The Soviet Union’s Red Army deported more than one million Poles to Siberia, and Stelmach’s family was among those targeted. Soviet soldiers arrested and imprisoned her father in Poland, while eight-year-old Helena and her mother were forced to leave their home.

“It was midnight when they came for us,” Stelmach said. “First, they sent us to a church, and then to Siberia. All we took with us was a suitcase with an old rug, some pieces of jewellery and family photos.”

In her diary, self-published in Farsi in 2009 under the title From Warsaw to Tehran, she recalled how Polish refugees died every day in Siberia from the freezing weather, maltreatment and disease. Because of malnutrition, their teeth sometimes fell out of their mouths while they were talking.

The nightmare lasted for two years, until Germany attacked the Soviet Union, prompting Joseph Stalin to change his stance towards the Poles. In 1942, he freed them to move south to Iran, and then to Lebanon and Palestine.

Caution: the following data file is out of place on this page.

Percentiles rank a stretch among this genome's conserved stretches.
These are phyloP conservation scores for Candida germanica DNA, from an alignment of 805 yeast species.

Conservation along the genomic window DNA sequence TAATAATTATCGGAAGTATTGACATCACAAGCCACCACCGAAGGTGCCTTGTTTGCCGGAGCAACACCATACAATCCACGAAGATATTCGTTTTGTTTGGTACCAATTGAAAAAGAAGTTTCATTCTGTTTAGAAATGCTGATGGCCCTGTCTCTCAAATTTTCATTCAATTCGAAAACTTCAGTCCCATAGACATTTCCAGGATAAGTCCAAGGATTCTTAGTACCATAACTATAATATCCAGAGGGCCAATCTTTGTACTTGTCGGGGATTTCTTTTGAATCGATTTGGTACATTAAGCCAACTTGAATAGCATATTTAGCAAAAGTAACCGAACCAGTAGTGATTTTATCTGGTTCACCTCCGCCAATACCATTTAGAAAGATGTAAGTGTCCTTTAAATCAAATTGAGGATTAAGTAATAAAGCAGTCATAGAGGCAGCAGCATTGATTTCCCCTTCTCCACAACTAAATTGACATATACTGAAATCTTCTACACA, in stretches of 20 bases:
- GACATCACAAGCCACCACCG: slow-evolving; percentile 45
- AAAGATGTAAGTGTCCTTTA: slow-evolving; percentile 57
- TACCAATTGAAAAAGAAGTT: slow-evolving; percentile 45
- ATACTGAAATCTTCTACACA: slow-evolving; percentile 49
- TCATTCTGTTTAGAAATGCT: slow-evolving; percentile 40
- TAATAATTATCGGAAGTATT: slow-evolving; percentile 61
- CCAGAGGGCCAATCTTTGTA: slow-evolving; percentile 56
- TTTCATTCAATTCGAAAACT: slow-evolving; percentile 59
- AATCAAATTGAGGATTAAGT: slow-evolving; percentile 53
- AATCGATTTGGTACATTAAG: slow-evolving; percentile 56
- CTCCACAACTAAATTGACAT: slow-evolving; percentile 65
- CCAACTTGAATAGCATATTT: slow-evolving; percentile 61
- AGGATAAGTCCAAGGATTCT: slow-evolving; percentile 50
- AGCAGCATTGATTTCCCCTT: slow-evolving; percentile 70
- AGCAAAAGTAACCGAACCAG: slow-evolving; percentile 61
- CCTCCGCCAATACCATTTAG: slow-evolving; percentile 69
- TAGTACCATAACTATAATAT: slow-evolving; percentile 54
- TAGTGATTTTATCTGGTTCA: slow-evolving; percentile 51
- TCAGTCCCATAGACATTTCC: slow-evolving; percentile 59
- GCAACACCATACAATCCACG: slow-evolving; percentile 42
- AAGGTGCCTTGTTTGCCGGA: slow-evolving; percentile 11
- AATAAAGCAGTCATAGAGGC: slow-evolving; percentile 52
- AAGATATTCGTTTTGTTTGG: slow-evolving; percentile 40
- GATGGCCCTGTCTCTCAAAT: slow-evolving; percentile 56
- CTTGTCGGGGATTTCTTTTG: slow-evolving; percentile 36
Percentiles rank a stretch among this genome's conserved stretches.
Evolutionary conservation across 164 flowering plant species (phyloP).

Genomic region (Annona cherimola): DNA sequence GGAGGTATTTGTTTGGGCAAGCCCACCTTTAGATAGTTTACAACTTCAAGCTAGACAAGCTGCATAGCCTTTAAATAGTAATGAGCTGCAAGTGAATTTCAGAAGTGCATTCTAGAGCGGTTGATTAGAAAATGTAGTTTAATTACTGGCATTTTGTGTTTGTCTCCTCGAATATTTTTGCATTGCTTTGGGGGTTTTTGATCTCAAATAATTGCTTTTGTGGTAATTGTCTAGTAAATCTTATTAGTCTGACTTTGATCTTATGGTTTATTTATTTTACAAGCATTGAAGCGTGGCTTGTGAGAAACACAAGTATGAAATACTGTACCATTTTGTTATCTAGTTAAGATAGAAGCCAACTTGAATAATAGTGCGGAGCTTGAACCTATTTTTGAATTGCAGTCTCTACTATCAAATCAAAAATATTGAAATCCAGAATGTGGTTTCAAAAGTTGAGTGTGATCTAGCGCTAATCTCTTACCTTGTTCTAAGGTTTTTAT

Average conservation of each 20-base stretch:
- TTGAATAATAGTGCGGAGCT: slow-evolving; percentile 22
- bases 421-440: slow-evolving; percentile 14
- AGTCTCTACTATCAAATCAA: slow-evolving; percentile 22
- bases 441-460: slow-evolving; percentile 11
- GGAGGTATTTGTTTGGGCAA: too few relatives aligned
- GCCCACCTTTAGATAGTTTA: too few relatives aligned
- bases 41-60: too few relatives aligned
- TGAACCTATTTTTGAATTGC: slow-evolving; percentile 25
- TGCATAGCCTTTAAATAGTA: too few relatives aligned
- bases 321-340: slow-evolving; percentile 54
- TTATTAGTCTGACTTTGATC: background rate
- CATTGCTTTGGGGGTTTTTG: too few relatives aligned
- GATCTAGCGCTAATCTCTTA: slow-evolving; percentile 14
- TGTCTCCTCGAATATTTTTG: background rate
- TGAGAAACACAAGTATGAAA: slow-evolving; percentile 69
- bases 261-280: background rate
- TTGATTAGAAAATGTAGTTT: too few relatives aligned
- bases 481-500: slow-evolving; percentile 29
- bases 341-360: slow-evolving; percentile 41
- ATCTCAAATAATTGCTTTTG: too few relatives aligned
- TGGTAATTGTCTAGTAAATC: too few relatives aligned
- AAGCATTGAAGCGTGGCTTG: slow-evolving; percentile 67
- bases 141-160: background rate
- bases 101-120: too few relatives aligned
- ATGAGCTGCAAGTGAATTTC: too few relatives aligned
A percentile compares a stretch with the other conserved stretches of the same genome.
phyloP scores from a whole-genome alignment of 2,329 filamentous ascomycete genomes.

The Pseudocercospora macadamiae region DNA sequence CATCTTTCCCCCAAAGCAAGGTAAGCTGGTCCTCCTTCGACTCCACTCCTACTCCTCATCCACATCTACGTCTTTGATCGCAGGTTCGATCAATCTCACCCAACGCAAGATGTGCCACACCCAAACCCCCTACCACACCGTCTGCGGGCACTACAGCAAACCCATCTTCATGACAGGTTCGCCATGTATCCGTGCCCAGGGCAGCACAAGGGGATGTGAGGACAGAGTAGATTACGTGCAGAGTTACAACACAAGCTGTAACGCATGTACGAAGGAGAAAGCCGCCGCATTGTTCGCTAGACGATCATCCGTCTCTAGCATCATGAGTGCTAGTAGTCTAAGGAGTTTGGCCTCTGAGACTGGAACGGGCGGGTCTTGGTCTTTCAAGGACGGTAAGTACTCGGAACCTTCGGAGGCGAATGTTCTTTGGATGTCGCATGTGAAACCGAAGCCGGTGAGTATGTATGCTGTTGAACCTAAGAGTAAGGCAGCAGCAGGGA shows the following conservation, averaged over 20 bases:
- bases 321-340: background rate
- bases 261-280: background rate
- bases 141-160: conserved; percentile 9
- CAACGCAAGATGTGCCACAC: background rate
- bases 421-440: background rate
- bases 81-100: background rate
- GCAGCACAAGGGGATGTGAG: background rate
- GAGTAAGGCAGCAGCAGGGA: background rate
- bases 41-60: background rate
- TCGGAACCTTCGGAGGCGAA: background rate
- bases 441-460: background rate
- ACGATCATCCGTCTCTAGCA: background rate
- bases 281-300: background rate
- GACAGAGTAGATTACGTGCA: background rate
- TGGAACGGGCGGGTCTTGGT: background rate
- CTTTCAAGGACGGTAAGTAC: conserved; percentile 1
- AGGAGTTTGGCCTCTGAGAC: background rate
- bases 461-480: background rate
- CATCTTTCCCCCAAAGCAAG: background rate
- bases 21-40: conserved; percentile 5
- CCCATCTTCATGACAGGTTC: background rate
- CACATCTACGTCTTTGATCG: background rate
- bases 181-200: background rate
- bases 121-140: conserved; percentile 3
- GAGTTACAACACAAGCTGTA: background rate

Back in those days, tens of thousands of Poles arrived in the Middle East seeking shelter. Today, however, Poland has slammed the door on a refugee influx going in the opposite direction.

READ MORE: The Italian family hosting six refugees in their home

“It’s not something that people and politicians like talking about or even mentioning,” said Narges Kharaghani, an Iranian director who recently completed a documentary on Polish refugees in Iran during World War II. “I think there has been an untold consensus to forget this topic. After the end of the Second World War, the victorious countries only wanted to talk about Hitler’s crimes. Nowadays, considering how the West is treating immigrants, it doesn’t make any sense for them to talk about that exodus.”